Time to shun China once killer coronavirus pandemic over – Damian Green

Former de facto deputy prime minister Damian Green has blamed China for allowing the coronavirus pandemic to develop "because of unhygienic practices in markets", and called for a cooling of international relations.

Mr Green, formerly Theresa May's second in command when she was in Downing Street, has argued that links with Beijing should be dialled back to something like the UK's guarded stance towards Russia during the Cold War following China's failure to alert global leaders to the extent of the pandemic.

His comments come after Foreign Secretary Dominic Raab suggested on Monday that a "lessons learnt" inquiry would be needed in the aftermath of the crisis due to questions surrounding China's handling of the Covid-19 outbreak.

Mr Green said it is "undeniable" that the pandemic – which has, as of 5pm on Sunday, seen 1,408 people die in UK hospitals after testing positive for Covid-19 – started in China due to lax hygiene practices.

His comments are a nod to reports that wet markets in the Communist country, where live animals are sold, could have been behind the outbreak in Hubei province.

Writing on the Conservative Home website, Mr Green said: "The irritation of the British Government with its Chinese counterpart, both for the delay in informing international bodies of the arrival of coronavirus and for its slightly dubious attitude to statistics, has been obvious in recent days."

He added: "Whatever charges can be laid at the door of others, it is undeniable that the pandemic started because of unhygienic practices in Chinese markets, which have been known about for years, and that the Chinese authorities were dilatory in informing the World Health Organisation about the outbreak."

Green China
Damian Green was de facto deputy prime minister while Theresa May was in Number 10 (Stefan Rousseau/PA)

The former welfare secretary argued that a "deeper look at the long-term interdependence of Western capitalism and Chinese communism" would "take place" once countries were done fighting their respective health emergencies.

Governments across the world have been forced to impose draconian lockdowns on society and build field hospitals in a bid to stem and deal with the coronavirus outbreaks on their shores.

Mr Green said Britain should rethink its policy of fostering relations with China and review dependence on the powerhouse within global supply chains.

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A delivery guy of Eleme.com prepares to deliver in Wuhan city, south China's Hubei province, 27 March 2020. (Photo by Hou Jianxun/ChinaImages/Sipa USA)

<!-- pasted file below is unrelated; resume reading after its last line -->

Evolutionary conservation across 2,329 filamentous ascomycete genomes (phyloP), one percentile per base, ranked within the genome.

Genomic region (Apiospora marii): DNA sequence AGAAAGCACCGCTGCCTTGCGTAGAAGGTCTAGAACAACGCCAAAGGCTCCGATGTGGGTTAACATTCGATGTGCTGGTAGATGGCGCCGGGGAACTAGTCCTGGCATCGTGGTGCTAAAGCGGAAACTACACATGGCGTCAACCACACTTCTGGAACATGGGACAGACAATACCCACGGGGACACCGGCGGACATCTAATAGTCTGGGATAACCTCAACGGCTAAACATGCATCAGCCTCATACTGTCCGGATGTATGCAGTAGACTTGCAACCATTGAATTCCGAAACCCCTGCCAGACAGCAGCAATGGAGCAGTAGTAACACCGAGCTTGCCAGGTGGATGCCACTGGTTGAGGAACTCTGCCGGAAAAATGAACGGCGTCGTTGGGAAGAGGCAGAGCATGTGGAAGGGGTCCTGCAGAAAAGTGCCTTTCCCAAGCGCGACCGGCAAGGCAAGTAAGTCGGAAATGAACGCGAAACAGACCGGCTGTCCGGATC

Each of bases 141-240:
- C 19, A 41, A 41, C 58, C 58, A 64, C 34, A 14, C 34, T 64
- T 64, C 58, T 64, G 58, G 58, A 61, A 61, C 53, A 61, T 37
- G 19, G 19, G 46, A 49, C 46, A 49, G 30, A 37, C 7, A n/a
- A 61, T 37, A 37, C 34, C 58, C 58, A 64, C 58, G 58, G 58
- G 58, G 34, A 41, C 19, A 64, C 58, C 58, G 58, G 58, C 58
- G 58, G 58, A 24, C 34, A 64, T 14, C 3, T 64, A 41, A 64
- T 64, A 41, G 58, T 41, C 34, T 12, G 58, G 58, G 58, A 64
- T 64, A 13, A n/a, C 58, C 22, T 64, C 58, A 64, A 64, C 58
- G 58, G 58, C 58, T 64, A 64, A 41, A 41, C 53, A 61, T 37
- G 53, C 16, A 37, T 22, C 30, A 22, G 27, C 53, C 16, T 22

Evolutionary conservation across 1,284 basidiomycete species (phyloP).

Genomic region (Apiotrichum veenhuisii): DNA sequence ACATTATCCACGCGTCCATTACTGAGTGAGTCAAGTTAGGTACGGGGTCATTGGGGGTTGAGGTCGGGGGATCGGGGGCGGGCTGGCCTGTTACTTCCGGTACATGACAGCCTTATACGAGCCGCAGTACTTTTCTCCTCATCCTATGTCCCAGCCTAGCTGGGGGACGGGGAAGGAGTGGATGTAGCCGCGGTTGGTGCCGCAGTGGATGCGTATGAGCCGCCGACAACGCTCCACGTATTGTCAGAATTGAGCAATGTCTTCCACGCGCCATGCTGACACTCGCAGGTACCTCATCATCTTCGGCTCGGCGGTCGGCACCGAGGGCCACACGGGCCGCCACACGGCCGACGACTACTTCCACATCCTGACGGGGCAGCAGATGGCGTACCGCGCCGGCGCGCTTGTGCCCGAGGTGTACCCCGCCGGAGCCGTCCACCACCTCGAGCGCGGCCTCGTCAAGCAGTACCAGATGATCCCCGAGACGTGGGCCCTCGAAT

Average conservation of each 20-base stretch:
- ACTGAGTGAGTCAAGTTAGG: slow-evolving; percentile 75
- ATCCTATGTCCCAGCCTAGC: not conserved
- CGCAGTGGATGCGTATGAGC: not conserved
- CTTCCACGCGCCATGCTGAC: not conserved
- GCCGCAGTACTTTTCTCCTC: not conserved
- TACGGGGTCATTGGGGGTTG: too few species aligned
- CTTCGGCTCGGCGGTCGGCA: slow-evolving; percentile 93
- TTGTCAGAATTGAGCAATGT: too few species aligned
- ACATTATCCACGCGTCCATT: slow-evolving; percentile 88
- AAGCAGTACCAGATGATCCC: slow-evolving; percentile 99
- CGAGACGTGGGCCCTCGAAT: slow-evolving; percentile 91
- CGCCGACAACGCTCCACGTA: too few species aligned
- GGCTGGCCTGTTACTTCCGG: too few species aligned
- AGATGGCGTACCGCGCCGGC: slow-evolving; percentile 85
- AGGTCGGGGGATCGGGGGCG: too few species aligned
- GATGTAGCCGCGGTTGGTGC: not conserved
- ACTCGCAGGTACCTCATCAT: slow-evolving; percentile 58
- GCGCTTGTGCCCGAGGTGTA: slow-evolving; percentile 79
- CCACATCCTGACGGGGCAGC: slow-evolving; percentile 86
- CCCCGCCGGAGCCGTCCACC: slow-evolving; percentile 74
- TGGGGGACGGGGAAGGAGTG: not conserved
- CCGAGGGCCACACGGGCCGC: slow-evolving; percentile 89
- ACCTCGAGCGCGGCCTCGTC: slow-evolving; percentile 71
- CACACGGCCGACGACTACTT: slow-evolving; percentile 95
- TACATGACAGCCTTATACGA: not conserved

A delivery guy eats noodles outside a closed shop in Wuhan city, south China's Hubei province, 27 March 2020. (Photo by Hou Jianxun/ChinaImages/Sipa USA)
Delivery workers wait for orders outside a noodle restaurant in Wuhan city, south China's Hubei province, 27 March 2020. (Photo by Hou Jianxun/ChinaImages/Sipa USA)
WUHAN, CHINA - MARCH 26, 2020 - Among the volunteers at Wuhan Tianhe Airport, Fred, 54, and his team members sent more than 300 bouquets of flowers to the medical team members who were about to leave the Han Dynasty, Wuhan City, Hubei Province, China, March 26, 2020. Fred is French and a son-in-law in Wuhan. He is now a French teacher in a university in Wuhan. After the outbreak, he joined the team of baobian volunteers in Wuhan, and undertook the work of delivering meals and carrying materials. Fred could not speak Chinese, and most of the communication could only be through translation software. (Photo by Liu Zhongcan / Costfoto/Sipa USA)
A general view of Wuhan, China's central Hubei province on March 28, 2020, after travel restrictions into the city were eased following two months of lockdown due to the COVID-19 coronavirus outbreak. - The Chinese city of 11 million people that was Ground Zero for what became the global coronavirus pandemic partly reopened on March 28 after more than two months of almost total isolation. (Photo by Hector RETAMAL / AFP) (Photo by HECTOR RETAMAL/AFP via Getty Images)
A general view of Wuhan, China's central Hubei province on March 28, 2020, after travel restrictions into the city were eased following two months of lockdown due to the COVID-19 coronavirus outbreak. - The Chinese city of 11 million people that was Ground Zero for what became the global coronavirus pandemic partly reopened on March 28 after more than two months of almost total isolation. (Photo by Hector RETAMAL / AFP) (Photo by HECTOR RETAMAL/AFP via Getty Images)